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Are there any algorithms for SAT solving which are not DPLL based? Or are all algorithms used by SAT solvers are DPLL based?

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Resolution Search (just applying the resolution rule with some good heuristics) is another possible strategy for SAT solvers. Theoretically it's exponentially more powerful (i.e. there exist problems for which it has exponential shorter proofs) than DPLL (which just does tree resolution though you can augment it with nogood learning to increase its power - whether that makes it as powerful as general resolution is still open as far as I know) but I don't know of an actual implementation that performs better.

If you don't limit yourself to complete search, then WalkSat is a local search solver which can be used to find satisfiable solutions and outperforms DPLL-based search in many cases. One can't use it to prove unsatisfiability though unless one caches all the assignments that have failed which would mean exponential memory requirements.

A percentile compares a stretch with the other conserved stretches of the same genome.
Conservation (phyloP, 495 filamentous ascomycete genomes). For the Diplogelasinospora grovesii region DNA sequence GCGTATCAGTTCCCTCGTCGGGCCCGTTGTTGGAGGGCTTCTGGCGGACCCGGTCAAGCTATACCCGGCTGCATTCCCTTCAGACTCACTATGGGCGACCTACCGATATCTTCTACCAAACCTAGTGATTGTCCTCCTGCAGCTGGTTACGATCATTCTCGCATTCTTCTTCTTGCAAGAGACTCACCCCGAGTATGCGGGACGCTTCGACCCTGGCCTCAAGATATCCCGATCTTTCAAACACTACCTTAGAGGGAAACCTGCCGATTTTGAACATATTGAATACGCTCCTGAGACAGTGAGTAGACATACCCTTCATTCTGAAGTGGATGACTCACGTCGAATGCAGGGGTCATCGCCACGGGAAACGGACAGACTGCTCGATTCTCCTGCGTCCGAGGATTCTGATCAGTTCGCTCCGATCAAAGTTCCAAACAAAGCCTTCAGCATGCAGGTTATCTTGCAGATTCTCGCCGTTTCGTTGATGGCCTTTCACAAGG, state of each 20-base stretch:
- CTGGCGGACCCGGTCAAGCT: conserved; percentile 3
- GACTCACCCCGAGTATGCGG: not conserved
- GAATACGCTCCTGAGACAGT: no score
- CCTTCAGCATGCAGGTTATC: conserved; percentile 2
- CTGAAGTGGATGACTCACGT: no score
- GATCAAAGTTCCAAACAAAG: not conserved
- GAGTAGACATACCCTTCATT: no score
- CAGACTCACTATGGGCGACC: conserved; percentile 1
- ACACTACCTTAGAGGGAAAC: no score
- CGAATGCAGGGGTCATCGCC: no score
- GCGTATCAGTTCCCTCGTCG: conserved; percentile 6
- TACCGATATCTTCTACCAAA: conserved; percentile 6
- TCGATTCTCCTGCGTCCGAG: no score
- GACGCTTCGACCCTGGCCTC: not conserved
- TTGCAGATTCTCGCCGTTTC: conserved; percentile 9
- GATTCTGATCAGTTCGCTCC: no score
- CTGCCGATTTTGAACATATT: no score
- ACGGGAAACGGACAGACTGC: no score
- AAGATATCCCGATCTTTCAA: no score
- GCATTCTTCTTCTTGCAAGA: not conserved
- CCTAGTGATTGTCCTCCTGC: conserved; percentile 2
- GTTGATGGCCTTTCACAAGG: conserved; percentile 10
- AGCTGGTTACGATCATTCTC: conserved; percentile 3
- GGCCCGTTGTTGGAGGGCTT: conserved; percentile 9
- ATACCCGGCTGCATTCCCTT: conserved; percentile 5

Edit: Forgot to add - Cutting planes can also be used (by reducing SAT to an integer program). In particular Gomory cuts suffice to solve any integer program to optimality. Again in the worst case, an exponential number may be needed. I think Arora & Barak's Computational Complexity book has a few more examples of proof systems that one could in theory use for something like SAT solving. Again, I haven't really seen a fast implementation of anything apart from DPLL-based or local search based methods.

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    $\begingroup$ DPLL with clause learning (or nogood learning, as you call it) and restarts has been shown to be equivalent to general resolution. $\endgroup$ – Jan Johannsen Nov 24 '11 at 9:24
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    $\begingroup$ @JanJohannsen, is this the paper you refer to? arxiv.org/abs/1107.0044 $\endgroup$ – Radu GRIGore Nov 24 '11 at 14:31
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    $\begingroup$ Yes, there is also an improvement in the following paper: Knot Pipatsrisawat and Adnan Darwiche. On the power of clause-learning SAT solvers as resolution engines. Artificial Intelligence 175 (2), 2011, pp. 512-525. dx.doi.org/10.1016/j.artint.2010.10.002 $\endgroup$ – Jan Johannsen Nov 25 '11 at 9:46